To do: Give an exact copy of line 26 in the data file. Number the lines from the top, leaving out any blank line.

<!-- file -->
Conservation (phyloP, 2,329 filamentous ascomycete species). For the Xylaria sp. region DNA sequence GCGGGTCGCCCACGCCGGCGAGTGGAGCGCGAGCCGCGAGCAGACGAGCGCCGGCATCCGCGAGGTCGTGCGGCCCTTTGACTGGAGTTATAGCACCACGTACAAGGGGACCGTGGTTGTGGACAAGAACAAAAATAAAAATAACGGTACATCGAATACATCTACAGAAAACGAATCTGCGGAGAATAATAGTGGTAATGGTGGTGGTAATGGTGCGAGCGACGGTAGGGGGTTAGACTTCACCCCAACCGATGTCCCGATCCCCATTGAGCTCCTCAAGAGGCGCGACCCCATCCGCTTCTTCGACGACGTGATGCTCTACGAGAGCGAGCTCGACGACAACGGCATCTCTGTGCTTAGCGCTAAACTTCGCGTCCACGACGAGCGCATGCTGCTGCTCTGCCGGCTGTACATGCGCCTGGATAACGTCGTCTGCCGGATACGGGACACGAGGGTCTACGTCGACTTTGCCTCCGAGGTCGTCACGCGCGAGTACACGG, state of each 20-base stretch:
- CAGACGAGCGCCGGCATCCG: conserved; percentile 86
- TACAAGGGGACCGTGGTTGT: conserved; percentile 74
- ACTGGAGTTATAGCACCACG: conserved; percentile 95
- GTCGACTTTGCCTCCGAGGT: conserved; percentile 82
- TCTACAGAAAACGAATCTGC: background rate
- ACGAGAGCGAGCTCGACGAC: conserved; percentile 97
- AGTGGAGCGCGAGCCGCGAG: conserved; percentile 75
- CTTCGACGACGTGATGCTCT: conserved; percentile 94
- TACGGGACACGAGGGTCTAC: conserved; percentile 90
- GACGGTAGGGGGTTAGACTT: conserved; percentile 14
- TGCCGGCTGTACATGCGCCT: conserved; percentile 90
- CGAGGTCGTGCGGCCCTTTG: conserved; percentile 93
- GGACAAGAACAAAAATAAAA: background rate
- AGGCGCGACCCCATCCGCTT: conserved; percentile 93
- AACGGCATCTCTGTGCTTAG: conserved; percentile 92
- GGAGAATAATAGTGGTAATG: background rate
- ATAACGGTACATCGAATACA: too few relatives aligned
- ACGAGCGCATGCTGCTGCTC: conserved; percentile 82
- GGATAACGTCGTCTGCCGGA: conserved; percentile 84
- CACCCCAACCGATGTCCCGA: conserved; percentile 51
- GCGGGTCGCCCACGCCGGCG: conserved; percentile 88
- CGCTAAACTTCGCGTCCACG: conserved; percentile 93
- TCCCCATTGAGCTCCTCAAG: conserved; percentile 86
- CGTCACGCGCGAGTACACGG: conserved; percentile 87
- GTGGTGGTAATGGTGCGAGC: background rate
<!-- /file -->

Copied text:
- GTGGTGGTAATGGTGCGAGC: background rate